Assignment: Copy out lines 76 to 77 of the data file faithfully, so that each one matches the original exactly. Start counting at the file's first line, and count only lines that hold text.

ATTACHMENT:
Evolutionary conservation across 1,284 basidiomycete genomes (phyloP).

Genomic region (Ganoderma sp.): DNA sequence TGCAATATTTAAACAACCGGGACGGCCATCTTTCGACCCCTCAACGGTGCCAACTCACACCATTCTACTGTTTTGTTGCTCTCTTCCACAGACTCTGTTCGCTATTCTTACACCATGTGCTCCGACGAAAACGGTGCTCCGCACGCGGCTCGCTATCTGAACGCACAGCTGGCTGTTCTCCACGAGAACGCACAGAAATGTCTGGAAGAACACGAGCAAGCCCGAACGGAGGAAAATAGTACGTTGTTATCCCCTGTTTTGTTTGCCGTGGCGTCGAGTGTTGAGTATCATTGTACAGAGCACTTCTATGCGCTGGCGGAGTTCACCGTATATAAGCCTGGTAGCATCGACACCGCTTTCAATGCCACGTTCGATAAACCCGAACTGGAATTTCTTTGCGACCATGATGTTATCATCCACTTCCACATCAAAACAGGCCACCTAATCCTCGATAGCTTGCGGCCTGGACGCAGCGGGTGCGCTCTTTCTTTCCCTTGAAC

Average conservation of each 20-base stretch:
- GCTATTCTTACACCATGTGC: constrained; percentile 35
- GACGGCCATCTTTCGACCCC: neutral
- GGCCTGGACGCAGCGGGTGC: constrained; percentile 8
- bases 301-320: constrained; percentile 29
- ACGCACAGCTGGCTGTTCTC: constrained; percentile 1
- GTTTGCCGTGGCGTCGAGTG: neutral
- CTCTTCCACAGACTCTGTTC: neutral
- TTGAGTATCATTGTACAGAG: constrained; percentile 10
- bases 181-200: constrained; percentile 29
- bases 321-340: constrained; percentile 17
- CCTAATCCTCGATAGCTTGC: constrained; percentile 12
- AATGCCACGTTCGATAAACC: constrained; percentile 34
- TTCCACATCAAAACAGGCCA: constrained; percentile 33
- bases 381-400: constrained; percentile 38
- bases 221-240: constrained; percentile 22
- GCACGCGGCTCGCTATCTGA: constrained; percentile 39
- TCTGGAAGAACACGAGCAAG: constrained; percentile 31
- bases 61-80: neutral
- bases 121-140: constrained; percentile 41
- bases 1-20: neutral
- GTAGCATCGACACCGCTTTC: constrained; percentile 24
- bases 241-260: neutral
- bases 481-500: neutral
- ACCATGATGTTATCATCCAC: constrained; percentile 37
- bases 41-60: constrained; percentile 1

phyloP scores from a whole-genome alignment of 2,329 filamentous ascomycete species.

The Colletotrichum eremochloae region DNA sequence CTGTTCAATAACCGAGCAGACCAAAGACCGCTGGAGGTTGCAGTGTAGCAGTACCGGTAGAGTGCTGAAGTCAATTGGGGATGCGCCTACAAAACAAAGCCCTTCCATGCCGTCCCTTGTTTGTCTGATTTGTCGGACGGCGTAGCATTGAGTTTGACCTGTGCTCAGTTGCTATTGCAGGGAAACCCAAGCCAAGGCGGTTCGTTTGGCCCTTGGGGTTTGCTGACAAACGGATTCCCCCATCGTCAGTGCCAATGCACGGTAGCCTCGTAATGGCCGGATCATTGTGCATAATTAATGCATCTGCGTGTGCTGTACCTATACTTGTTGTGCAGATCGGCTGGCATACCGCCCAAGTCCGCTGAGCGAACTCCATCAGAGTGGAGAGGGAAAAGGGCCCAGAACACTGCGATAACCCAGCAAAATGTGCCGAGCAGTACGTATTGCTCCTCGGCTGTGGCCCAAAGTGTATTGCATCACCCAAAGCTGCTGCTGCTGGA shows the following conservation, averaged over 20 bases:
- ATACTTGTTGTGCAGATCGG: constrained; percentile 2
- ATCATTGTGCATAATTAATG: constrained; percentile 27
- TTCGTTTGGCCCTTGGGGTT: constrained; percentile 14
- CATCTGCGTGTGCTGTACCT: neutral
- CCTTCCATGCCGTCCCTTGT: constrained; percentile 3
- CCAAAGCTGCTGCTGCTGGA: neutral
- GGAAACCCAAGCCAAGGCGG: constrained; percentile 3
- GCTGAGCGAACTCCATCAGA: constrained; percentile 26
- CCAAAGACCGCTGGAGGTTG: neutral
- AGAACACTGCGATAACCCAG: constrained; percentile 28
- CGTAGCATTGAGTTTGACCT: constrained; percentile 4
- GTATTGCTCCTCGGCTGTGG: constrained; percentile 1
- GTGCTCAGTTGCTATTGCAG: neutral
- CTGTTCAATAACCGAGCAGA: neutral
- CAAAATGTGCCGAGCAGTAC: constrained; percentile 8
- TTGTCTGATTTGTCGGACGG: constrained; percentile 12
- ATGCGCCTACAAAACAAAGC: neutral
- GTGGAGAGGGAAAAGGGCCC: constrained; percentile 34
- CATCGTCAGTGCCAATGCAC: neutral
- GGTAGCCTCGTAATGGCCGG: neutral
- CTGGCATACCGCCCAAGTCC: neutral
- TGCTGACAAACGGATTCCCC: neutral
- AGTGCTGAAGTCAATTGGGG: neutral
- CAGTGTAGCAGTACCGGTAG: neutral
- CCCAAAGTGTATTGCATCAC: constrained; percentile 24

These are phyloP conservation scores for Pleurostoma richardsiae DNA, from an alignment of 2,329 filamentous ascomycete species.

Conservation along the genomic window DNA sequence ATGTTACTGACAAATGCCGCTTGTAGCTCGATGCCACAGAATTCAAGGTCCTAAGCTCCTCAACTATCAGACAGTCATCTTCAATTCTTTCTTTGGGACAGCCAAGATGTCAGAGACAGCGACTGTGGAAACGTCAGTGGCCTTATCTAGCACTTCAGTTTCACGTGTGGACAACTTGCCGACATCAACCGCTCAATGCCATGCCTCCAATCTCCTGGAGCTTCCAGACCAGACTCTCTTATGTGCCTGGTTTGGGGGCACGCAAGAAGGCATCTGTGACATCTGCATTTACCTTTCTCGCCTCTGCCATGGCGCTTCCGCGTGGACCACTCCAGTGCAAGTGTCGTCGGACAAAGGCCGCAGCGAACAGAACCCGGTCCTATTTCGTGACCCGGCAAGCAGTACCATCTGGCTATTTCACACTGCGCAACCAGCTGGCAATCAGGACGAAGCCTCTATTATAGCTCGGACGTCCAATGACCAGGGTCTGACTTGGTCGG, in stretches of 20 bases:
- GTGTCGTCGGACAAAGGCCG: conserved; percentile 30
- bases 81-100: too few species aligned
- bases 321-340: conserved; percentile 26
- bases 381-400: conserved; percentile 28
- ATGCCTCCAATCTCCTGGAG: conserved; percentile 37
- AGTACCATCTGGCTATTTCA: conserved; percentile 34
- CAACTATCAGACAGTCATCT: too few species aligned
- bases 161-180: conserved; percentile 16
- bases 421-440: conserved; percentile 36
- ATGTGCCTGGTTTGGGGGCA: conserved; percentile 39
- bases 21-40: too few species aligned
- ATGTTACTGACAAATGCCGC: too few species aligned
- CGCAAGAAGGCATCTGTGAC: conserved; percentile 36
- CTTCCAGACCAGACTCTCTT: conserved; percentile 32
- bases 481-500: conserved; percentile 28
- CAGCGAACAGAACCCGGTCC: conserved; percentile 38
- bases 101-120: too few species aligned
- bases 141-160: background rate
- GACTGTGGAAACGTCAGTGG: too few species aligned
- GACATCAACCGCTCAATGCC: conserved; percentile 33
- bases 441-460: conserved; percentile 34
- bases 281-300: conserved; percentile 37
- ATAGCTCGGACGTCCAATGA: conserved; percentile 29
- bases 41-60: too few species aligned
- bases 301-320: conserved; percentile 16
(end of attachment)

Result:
- GACTGTGGAAACGTCAGTGG: too few species aligned
- GACATCAACCGCTCAATGCC: conserved; percentile 33